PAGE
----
Olympic cycling preview – the road races

Well, I say preview. This is more of a random collection of thoughts and vaguely relevant Gifs that I’ve chucked together. Are you sitting comfortably? The let me begin. 

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The Olympics. Massively corrupt? Yes. Run by a bunch of people that love money and power but hate sport? Oh yes. But. BUT! The sheer scale and spectacle of the thing. Lots and lots of sporty people coming together (mostly metaphorically, some literally) to showcase their life’s work. The hope! The achievement! The agony! The ecstasy! All human life, etc etc. I adore the Olympics like a constantly straying yet seriously hot boyfriend. I know he’s probably going to cheat again (and again) but when he’s with me…its just the best thing in the entire world and he even looks beautiful in those sunglasses that he always wears indoors.

What’s better than the Olympics? CYCLING AT THE OLYMPICS *breathes into a paper bag* Best of all, there’s track cycling AND road cycling. Show me a sporting event that can do both…

Road Race – Men

On Saturday the cycling begins with the men’s road race. My loyalties are a little bit divided. I should be supporting the GB team as it is full of incredibly strong riders. Geraint! Froome! Cummings! (A) Yates! Stannard! However, my heart has been a little bit stolen by the Netherlands team which looks incredibly strong. I’m a little biased because it features two of my favourite cyclists: Wout Poels and Tom Dumoulin, plus Steven Kruijswijk and Bauke Mollema.

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Behold this incredibly terrible composite, not at all photoshopped picture of the Dutch  cycling team for Rio!  

However the Olympic road race always seems to be a bit of a lottery and in the absence of Peter Sagan (going for glory in the mountain biking event) the following candidates seem to be as good a bet as any: Alejandro Valverde (sigh), Dan Martin (if only he was 94% less grumpy than he always is), Vincenzo Nibali (he cruised around this year’s Tour as he’s specifically targeting the Olympics), Wout Poels (he’s been racing and winning this year like he’s really, really trying to impress someone and has managed to impress everyone in the process), Chris Froome (not a one day rider, but never rule him out), Julian Alaphilippe/Romain Bardet (maybe), and finally Richie Porte (the dream podium: Poels, Porte, one of Froome/Cummings/Thomas in any order you like.)

Road Race – Women

Until Tuesday of this week I was willing to bet quite a large quantity of chocolate that Lizzie Armitstead would win the women’s road race. She still might but the three missed tests…she’s never been a rider that has worried my doping antennae but to miss one test is fairly common…two can happen but three missed tests without a sanction is incredibly rare. I suspect there’s more to the story than we have been told and I’m not convinced that she deliberately missed the tests to avoid providing a positive sample. She’s very much an alpha female but when the family proverbial hits the fan, Type A personalities can find it hard to deal with life (I speak from experience.) However, cycling has such a chequered history of lies and liars that for many people, anything Armitstead achieves in Rio will have an invisible asterisk next to it. Christine Ohuruogh missed three tests, served a suspension (one rule for one…) won an Olympic gold medal in the 400 metres and some people still have suspicions about her.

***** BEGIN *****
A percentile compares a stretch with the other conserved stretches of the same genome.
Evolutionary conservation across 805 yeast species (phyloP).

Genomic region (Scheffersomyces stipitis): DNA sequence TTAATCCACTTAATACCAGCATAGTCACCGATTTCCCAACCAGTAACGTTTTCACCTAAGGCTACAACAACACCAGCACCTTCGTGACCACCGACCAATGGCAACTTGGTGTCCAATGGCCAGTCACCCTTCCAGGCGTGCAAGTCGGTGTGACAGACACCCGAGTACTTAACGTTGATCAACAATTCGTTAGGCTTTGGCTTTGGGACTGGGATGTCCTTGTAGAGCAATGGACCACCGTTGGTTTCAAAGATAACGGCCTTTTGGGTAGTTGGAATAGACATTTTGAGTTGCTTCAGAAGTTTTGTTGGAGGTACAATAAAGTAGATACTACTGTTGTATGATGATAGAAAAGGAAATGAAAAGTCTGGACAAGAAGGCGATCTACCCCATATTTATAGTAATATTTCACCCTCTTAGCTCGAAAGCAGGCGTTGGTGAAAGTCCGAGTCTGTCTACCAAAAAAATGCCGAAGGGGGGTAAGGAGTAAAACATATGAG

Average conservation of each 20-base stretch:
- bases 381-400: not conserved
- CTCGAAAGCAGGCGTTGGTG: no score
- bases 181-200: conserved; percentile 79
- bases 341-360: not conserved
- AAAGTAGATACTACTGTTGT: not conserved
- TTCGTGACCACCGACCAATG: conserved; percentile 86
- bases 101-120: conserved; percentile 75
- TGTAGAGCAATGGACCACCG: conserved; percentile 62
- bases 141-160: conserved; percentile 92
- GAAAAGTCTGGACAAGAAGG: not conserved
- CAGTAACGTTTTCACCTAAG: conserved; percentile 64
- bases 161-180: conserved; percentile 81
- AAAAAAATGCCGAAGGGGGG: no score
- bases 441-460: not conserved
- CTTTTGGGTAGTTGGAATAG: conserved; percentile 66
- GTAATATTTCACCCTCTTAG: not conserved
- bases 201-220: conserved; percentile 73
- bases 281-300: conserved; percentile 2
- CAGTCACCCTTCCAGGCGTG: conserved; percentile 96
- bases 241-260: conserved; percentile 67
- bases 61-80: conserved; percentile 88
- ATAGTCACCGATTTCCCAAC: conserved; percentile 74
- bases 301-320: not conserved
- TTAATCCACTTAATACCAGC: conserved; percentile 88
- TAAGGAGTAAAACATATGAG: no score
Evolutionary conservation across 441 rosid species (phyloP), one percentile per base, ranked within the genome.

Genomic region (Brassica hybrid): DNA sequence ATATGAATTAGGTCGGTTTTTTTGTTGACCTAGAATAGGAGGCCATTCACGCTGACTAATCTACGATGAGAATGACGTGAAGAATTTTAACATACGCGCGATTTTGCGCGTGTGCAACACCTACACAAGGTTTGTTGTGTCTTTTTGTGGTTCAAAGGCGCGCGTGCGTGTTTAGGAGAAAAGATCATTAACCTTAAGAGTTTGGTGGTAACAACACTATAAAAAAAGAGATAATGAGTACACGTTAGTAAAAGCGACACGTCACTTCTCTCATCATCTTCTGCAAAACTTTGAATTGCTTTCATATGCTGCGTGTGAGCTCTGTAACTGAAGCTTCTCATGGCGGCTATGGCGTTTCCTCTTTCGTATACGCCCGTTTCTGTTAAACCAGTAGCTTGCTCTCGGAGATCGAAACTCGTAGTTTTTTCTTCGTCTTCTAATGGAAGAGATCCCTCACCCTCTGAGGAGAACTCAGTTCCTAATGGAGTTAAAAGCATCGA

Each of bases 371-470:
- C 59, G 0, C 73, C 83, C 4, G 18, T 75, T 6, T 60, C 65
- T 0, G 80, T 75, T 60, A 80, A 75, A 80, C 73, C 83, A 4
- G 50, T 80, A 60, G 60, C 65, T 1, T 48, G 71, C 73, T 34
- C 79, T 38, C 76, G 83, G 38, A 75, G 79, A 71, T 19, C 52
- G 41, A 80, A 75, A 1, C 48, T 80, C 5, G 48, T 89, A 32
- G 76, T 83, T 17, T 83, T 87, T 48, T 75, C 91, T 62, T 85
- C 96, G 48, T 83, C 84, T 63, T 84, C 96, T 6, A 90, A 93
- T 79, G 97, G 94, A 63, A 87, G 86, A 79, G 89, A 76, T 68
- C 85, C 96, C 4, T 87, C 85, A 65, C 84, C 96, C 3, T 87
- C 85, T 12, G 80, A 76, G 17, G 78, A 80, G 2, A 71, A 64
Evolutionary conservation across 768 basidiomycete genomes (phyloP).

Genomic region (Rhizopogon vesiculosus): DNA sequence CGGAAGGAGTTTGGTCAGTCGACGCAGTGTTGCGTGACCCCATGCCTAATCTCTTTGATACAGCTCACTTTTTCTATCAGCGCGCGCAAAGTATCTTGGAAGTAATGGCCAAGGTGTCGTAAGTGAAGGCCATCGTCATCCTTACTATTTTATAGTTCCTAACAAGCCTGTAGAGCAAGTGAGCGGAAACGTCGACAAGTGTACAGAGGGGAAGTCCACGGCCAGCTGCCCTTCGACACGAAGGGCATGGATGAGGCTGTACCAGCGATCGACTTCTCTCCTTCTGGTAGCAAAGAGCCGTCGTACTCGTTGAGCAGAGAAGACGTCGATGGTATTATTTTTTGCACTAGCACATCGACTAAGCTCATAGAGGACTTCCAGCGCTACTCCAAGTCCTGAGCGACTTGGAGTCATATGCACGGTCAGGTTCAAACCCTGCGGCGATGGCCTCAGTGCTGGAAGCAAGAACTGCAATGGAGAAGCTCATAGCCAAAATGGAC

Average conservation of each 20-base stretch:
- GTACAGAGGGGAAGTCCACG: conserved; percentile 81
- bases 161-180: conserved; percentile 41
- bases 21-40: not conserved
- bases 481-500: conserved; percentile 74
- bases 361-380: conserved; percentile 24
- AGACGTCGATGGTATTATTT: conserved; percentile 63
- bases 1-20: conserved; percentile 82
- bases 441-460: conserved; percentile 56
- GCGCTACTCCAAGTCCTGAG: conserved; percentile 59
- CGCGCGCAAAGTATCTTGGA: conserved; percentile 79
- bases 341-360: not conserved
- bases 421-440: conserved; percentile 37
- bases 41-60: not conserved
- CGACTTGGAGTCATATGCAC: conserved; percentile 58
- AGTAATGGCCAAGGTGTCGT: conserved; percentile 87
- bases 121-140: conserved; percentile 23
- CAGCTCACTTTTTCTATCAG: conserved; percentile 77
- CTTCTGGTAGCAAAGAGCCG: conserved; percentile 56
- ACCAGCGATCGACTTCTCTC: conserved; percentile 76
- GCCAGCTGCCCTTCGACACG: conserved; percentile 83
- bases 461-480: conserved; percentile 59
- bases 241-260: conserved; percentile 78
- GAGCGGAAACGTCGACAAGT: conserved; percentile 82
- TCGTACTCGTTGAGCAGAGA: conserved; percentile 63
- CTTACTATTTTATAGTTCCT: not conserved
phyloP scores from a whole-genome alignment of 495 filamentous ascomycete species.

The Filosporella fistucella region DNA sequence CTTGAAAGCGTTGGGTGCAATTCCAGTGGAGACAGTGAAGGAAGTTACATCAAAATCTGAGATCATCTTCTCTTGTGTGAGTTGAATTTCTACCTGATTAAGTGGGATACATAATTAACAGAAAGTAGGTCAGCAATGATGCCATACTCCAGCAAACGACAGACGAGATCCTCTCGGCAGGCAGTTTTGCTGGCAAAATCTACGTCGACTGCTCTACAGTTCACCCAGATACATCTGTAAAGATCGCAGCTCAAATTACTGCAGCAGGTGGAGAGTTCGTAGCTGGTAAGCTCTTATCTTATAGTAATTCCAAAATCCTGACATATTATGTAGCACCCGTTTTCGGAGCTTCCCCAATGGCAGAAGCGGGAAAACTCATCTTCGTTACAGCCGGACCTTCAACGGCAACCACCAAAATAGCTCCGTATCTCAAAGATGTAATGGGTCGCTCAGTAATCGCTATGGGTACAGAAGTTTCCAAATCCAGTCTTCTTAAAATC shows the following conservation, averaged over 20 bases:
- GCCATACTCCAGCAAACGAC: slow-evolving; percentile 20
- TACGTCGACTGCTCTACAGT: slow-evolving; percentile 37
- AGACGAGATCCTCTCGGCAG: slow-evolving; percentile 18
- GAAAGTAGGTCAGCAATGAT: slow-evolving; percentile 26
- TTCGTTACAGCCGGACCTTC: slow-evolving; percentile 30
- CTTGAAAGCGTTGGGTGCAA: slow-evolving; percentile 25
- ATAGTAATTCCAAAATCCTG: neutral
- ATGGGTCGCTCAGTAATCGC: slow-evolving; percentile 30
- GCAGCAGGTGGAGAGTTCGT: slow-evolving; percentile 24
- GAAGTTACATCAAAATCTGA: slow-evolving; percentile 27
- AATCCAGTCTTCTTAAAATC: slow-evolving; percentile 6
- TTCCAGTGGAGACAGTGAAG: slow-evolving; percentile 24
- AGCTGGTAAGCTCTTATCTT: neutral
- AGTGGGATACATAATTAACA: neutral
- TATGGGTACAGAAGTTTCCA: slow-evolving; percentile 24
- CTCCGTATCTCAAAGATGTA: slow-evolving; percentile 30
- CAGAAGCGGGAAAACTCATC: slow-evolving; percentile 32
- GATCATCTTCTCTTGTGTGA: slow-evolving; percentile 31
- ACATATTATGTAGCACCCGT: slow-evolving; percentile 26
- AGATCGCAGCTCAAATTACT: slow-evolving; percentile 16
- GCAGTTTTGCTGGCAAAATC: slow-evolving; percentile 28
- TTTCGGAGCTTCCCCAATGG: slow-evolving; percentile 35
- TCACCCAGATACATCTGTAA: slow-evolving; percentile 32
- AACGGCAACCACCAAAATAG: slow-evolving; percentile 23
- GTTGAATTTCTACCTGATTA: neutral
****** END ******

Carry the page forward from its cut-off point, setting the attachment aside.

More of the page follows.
Again, the Netherlands team featuring Marianne Vos and Anna Van Der Breggen looks incredibly strong (I might just wear an orange top and have done with it), as does the US line-up that includes Kristin Armstrong. It depends on Armitstead’s state of mind. She’s damned if she does and damned if she doesn’t so she may as well try and win and seek to be as honest as she possibly can be about her testing hit rate (the number of tests she’s missed versus the number she’s actually had), biological passport and other factors that may enhance or impair her performance. I’m sure she wishes more than anyone that she could change the situation she’s found herself in.

Coming up next week: the time trials and *fanfare* the track cycling. Hurrah!

Giro d’Italia 2016 – Stage 14

If a well-known maker of (shit) lager made grand tour stages….Honestly. It could not have gone better for me today bearing in mind all of my inexplicable biases.

  1. Esteban Chaves won the stage (LOOK AT HIS LITTLE FACE!)
  2. Alejandro Valverde lost a bundle of time on his GC rivals (shaaaaaame)
  3. Vincenzo Nibali moved up to second on GC (meh), so he’s clearly managing to keep his (ahem) libido in check
  4. The Dolomites (tee-hee) looked bloody stunning (on the bucket list)

Darwin Atapuma rode the stage like he was attempting to tame a tiger – completely fearlessly and with great panache. On any other day I would have been willing him to win but I think Chaves is brilliant. During his interview afterwards Chaves thanked everyone at Orica-Greenedge for what they had done – the team must absolutely adore him.